High-Yield Tips for Travel in Developing Countries

We came up with these tips after extended travel through the Yucatan this past summer, but they are generally applicable to travel in many developing parts of the world.

1. Learn the basics of the language(s) of the nation(s) in which you’ll travel.  This will help in rural areas and could even help in large cities (e.g., with taxis).

2. Have a dedicated checking account for travel with an ATM/debit card that is fee-free worldwide (rebates any fees you may have been charged).  Use only bank-affiliated ATMs and make transactions during the day whenever possible to avoid identity theft.

3. Bring small packets of detergent (e.g., Woolite) to wash your clothes in the sink (because laundromats or laundering services are often unavailable or inconvenient).

4. Bring a small bottle of Febreze (the type for fabrics) to spray on and freshen up used clothing when it cannot be laundered.  (Can also use Febreze to freshen up the bathroom.)

5. Use a credit card that doesn’t charge foreign transaction fees.

6. Pay with the local currency when it is weaker than your nation’s currency.  In Cozumel, we repeatedly saw vendors asking for payment in US dollars instead of pesos.  Many tourists fell for this trick and were overcharged.  The peso was much weaker than the dollar at the time, about 16:1.  Paying in dollars, when converted to pesos, was always more expensive than the peso price!

7. Bring plenty of DEET-based bug repellent and sunscreen with SPF > 50 when in tropical areas (and mosquito netting if mosquito-borne diseases such as malaria are endemic).

8. Avoid uncooked, sliced/peeled fruits and vegetables unless you rinse them yourself with purified water before eating.

9. Brush teeth, rinse mouth, and use contact lenses only with purified water.

10. Bring packets of instant oatmeal, nuts, raisins, trail mix to make delicious and healthy oatmeal breakfast and for healthy snacks on the road.  Consider bringing packets of nut butter (almond, peanut, etc.).

11. Bring a small Swiss Army knife or equivalent.  Remember to check it in with your luggage because it will not be allowed onboard the plane, no matter how small it may be.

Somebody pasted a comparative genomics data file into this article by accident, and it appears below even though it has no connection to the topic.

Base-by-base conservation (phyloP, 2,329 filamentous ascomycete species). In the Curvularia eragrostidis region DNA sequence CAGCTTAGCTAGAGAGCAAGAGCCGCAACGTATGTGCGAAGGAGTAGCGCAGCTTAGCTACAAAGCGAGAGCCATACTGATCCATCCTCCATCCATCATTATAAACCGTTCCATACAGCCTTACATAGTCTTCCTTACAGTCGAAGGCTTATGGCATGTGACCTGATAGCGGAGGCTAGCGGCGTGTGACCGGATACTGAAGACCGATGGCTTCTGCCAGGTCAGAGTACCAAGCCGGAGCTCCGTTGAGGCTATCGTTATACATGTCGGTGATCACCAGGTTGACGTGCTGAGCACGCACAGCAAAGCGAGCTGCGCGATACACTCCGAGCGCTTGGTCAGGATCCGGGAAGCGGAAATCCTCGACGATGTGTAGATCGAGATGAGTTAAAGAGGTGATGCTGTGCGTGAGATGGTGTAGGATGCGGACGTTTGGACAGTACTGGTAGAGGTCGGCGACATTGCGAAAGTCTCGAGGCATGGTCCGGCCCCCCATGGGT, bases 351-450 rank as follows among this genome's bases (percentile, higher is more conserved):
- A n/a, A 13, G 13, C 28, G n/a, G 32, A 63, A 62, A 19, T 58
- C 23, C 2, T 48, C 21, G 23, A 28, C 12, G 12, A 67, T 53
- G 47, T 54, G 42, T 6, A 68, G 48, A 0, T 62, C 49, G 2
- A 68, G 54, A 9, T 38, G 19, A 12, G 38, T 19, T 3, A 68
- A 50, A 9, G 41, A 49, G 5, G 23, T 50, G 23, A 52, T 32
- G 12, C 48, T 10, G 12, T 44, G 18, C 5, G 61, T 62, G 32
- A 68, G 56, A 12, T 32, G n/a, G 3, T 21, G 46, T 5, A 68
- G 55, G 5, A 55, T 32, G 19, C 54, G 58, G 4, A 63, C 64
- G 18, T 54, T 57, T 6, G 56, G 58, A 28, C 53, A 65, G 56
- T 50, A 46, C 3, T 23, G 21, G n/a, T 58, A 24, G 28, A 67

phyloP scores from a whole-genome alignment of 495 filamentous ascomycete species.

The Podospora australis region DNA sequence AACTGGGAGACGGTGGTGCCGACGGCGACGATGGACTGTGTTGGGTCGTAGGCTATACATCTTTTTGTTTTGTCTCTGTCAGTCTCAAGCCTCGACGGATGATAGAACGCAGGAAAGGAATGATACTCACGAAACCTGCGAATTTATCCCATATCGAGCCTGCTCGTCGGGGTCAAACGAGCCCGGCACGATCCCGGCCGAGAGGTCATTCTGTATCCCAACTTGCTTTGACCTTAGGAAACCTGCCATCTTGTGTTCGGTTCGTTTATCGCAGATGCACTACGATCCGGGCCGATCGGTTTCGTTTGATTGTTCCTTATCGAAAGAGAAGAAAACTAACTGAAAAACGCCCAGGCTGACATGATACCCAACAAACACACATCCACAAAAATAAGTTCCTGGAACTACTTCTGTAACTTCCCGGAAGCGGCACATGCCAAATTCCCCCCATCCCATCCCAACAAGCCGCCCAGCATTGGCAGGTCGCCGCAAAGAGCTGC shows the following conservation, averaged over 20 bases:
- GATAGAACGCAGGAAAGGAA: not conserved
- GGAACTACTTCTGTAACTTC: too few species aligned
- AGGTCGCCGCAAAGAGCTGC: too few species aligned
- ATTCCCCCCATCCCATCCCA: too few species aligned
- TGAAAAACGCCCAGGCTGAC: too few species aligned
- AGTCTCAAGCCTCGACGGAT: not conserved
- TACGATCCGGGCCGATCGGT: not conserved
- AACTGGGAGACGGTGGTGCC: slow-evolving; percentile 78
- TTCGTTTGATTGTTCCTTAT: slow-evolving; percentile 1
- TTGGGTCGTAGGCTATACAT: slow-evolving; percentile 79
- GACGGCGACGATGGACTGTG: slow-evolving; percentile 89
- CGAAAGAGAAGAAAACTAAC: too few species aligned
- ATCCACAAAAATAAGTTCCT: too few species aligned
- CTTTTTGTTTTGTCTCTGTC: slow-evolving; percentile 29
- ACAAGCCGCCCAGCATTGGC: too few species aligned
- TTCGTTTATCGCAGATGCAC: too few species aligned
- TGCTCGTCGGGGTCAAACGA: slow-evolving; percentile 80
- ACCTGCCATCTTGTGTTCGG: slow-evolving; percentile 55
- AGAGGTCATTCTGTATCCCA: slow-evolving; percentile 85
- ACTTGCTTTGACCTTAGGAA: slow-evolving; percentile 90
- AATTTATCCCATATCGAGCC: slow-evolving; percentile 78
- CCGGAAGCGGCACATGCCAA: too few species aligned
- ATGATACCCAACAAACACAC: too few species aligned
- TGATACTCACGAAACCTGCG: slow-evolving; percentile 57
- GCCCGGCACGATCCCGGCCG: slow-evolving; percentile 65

12. Bring a journal and writing or drawing utensils.  (In my case, I often bring an ink brush pen, a fine-point Sharpie pen, a ballpoint pen, a mechanical pencil, tortillons, a mechanical rubber eraser, a kneaded eraser, watercolor pencils, and a Niji waterbrush.)

13. Bring a small point-and-shoot digital camera with a large memory card and carry it with you almost everywhere as a valuable photojournaling tool.

14. Bring your own high-quality snorkel mask and dry snorkel. Bring a small bottle of anti-fog solution.

15. If you normally wear eyeglasses, don’t forget to bring contact lenses and rewetting drops if you plan to go into the ocean or other bodies of water.

16. Bring minimal electronics (e.g., only a tablet, not a laptop).  Consider leaving that smartphone at home.

17. Buy a cheap phone with a pay-as-you-go data plan as soon as you land in the foreign country.

18. Bring tea bags because boiled water (tap) is usually safe.

19. Consider bringing a portable water purifier (very small and inexpensive; available online or at REI).

20. Bring a sleep (eye) mask (Bedtime Bliss is a nice brand that fits comfortably) and enough >30 dB-blocking foam ear plugs to be able to sleep soundly throughout the trip.

21. Bring a roll or two of toilet paper and travel packs of toilet seat covers.  Many toilets in the Yucatan and other developing areas don’t even have seats.

22. Bring wet wipes for your hands and disinfectant wipes for surfaces.

23. Try to bring mostly quick-dry shirts (both short- and long-sleeve) and easily cleaned/dried clothing in general.

24. Bring a small travel umbrella and a light poncho.

25. Bring a small flashlight (with fresh or solar-charged batteries).

26. Bring mesh travel laundry bags to hold used clothing.

27. Bring appropriate adaptors, if applicable, for the electrical outlets at the places you’ll visit.

28. Visit your local travel medicine clinic months before the trip for necessary vaccinations and prescription medications, including antibiotics for traveler’s diarrhea.  Bring Pepto-Bismol (bismuth subsalicylate), too.

29. Use TSA-approved luggage locks.

30. Carry multiple copies of your passport in different places (backpack, suitcase, money belt, etc.).

31. Carry a sheet of paper with phone numbers of immediate family, close friends, credit card companies, banks, etc., and contact information (addresses, phone numbers, email addresses, confirmation numbers) of reserved hotels and other services.

32. Use an RFID-blocking money belt.

33. Consider bringing a GoPro or other waterproof “sport” camera with you to take videos and photos during water-based activities.  Our GoPro recorded amazing underwater videos!

There are many other “high-yield” travel tips.  Which ones would you add to this list?

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